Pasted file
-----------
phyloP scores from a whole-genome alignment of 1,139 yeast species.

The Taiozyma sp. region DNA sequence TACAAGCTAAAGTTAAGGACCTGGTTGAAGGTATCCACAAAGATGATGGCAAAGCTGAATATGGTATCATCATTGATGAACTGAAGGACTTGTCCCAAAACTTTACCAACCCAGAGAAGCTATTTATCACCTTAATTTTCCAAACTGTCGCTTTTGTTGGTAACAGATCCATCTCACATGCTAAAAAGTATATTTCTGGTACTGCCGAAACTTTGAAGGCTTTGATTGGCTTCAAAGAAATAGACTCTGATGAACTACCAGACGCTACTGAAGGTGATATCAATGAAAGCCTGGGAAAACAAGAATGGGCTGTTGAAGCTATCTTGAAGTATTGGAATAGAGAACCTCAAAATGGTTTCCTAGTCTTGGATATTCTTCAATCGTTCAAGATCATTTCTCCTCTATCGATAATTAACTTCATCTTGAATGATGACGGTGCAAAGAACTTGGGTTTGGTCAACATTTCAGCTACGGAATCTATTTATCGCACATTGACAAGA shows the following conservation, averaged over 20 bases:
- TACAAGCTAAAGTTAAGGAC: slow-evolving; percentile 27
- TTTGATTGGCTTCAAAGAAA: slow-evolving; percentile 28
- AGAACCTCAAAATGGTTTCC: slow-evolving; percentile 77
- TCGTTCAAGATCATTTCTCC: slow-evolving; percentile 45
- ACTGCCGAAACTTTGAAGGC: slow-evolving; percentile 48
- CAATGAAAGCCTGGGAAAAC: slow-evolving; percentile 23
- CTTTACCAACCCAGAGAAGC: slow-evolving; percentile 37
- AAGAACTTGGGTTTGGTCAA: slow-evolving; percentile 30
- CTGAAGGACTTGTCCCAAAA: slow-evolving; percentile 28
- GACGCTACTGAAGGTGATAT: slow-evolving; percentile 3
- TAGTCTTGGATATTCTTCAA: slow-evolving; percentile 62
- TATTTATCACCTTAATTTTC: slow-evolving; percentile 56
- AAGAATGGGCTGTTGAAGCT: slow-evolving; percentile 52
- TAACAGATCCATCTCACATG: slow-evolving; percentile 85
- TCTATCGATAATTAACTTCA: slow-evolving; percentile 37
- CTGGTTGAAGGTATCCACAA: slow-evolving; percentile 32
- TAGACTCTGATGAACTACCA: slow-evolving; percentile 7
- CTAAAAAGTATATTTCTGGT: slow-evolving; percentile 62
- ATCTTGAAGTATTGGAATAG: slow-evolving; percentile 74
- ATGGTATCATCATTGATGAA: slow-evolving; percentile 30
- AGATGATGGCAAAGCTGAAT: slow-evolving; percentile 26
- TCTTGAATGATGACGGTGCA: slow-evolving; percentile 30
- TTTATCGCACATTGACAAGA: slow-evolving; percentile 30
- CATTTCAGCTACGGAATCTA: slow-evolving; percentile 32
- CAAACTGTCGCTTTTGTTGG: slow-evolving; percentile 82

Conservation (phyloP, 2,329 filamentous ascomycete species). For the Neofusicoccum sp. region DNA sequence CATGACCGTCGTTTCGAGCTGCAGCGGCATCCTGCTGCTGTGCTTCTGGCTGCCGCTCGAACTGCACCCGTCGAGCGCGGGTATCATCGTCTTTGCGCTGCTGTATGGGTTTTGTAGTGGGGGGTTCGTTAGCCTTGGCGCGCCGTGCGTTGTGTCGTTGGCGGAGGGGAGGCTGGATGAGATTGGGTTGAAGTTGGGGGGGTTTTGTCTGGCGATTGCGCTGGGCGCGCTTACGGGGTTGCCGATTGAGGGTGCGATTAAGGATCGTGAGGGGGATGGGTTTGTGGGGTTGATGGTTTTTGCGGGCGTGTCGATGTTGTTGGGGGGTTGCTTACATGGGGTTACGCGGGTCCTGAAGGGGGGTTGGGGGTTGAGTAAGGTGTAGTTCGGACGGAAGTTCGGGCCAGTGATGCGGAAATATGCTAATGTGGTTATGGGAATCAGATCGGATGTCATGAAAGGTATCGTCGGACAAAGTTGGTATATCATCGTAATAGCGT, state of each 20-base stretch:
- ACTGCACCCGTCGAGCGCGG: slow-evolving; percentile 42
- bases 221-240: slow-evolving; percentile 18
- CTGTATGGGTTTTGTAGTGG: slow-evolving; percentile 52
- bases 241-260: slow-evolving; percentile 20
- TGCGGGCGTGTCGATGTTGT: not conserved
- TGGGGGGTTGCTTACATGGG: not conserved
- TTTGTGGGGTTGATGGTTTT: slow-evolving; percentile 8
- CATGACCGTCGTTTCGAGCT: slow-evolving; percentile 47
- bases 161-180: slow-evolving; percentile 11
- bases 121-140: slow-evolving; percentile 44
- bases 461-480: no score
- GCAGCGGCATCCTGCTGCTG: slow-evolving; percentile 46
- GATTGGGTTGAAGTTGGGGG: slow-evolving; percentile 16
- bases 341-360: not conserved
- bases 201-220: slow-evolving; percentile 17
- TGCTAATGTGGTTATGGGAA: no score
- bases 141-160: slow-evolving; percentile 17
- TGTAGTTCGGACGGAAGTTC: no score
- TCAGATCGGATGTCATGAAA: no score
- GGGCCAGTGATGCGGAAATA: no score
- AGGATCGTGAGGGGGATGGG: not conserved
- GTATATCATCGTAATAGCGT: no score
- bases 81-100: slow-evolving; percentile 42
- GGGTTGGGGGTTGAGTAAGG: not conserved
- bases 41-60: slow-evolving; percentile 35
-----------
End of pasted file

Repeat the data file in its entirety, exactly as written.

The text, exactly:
phyloP scores from a whole-genome alignment of 1,139 yeast species.

The Taiozyma sp. region DNA sequence TACAAGCTAAAGTTAAGGACCTGGTTGAAGGTATCCACAAAGATGATGGCAAAGCTGAATATGGTATCATCATTGATGAACTGAAGGACTTGTCCCAAAACTTTACCAACCCAGAGAAGCTATTTATCACCTTAATTTTCCAAACTGTCGCTTTTGTTGGTAACAGATCCATCTCACATGCTAAAAAGTATATTTCTGGTACTGCCGAAACTTTGAAGGCTTTGATTGGCTTCAAAGAAATAGACTCTGATGAACTACCAGACGCTACTGAAGGTGATATCAATGAAAGCCTGGGAAAACAAGAATGGGCTGTTGAAGCTATCTTGAAGTATTGGAATAGAGAACCTCAAAATGGTTTCCTAGTCTTGGATATTCTTCAATCGTTCAAGATCATTTCTCCTCTATCGATAATTAACTTCATCTTGAATGATGACGGTGCAAAGAACTTGGGTTTGGTCAACATTTCAGCTACGGAATCTATTTATCGCACATTGACAAGA shows the following conservation, averaged over 20 bases:
- TACAAGCTAAAGTTAAGGAC: slow-evolving; percentile 27
- TTTGATTGGCTTCAAAGAAA: slow-evolving; percentile 28
- AGAACCTCAAAATGGTTTCC: slow-evolving; percentile 77
- TCGTTCAAGATCATTTCTCC: slow-evolving; percentile 45
- ACTGCCGAAACTTTGAAGGC: slow-evolving; percentile 48
- CAATGAAAGCCTGGGAAAAC: slow-evolving; percentile 23
- CTTTACCAACCCAGAGAAGC: slow-evolving; percentile 37
- AAGAACTTGGGTTTGGTCAA: slow-evolving; percentile 30
- CTGAAGGACTTGTCCCAAAA: slow-evolving; percentile 28
- GACGCTACTGAAGGTGATAT: slow-evolving; percentile 3
- TAGTCTTGGATATTCTTCAA: slow-evolving; percentile 62
- TATTTATCACCTTAATTTTC: slow-evolving; percentile 56
- AAGAATGGGCTGTTGAAGCT: slow-evolving; percentile 52
- TAACAGATCCATCTCACATG: slow-evolving; percentile 85
- TCTATCGATAATTAACTTCA: slow-evolving; percentile 37
- CTGGTTGAAGGTATCCACAA: slow-evolving; percentile 32
- TAGACTCTGATGAACTACCA: slow-evolving; percentile 7
- CTAAAAAGTATATTTCTGGT: slow-evolving; percentile 62
- ATCTTGAAGTATTGGAATAG: slow-evolving; percentile 74
- ATGGTATCATCATTGATGAA: slow-evolving; percentile 30
- AGATGATGGCAAAGCTGAAT: slow-evolving; percentile 26
- TCTTGAATGATGACGGTGCA: slow-evolving; percentile 30
- TTTATCGCACATTGACAAGA: slow-evolving; percentile 30
- CATTTCAGCTACGGAATCTA: slow-evolving; percentile 32
- CAAACTGTCGCTTTTGTTGG: slow-evolving; percentile 82

Conservation (phyloP, 2,329 filamentous ascomycete species). For the Neofusicoccum sp. region DNA sequence CATGACCGTCGTTTCGAGCTGCAGCGGCATCCTGCTGCTGTGCTTCTGGCTGCCGCTCGAACTGCACCCGTCGAGCGCGGGTATCATCGTCTTTGCGCTGCTGTATGGGTTTTGTAGTGGGGGGTTCGTTAGCCTTGGCGCGCCGTGCGTTGTGTCGTTGGCGGAGGGGAGGCTGGATGAGATTGGGTTGAAGTTGGGGGGGTTTTGTCTGGCGATTGCGCTGGGCGCGCTTACGGGGTTGCCGATTGAGGGTGCGATTAAGGATCGTGAGGGGGATGGGTTTGTGGGGTTGATGGTTTTTGCGGGCGTGTCGATGTTGTTGGGGGGTTGCTTACATGGGGTTACGCGGGTCCTGAAGGGGGGTTGGGGGTTGAGTAAGGTGTAGTTCGGACGGAAGTTCGGGCCAGTGATGCGGAAATATGCTAATGTGGTTATGGGAATCAGATCGGATGTCATGAAAGGTATCGTCGGACAAAGTTGGTATATCATCGTAATAGCGT, state of each 20-base stretch:
- ACTGCACCCGTCGAGCGCGG: slow-evolving; percentile 42
- bases 221-240: slow-evolving; percentile 18
- CTGTATGGGTTTTGTAGTGG: slow-evolving; percentile 52
- bases 241-260: slow-evolving; percentile 20
- TGCGGGCGTGTCGATGTTGT: not conserved
- TGGGGGGTTGCTTACATGGG: not conserved
- TTTGTGGGGTTGATGGTTTT: slow-evolving; percentile 8
- CATGACCGTCGTTTCGAGCT: slow-evolving; percentile 47
- bases 161-180: slow-evolving; percentile 11
- bases 121-140: slow-evolving; percentile 44
- bases 461-480: no score
- GCAGCGGCATCCTGCTGCTG: slow-evolving; percentile 46
- GATTGGGTTGAAGTTGGGGG: slow-evolving; percentile 16
- bases 341-360: not conserved
- bases 201-220: slow-evolving; percentile 17
- TGCTAATGTGGTTATGGGAA: no score
- bases 141-160: slow-evolving; percentile 17
- TGTAGTTCGGACGGAAGTTC: no score
- TCAGATCGGATGTCATGAAA: no score
- GGGCCAGTGATGCGGAAATA: no score
- AGGATCGTGAGGGGGATGGG: not conserved
- GTATATCATCGTAATAGCGT: no score
- bases 81-100: slow-evolving; percentile 42
- GGGTTGGGGGTTGAGTAAGG: not conserved
- bases 41-60: slow-evolving; percentile 35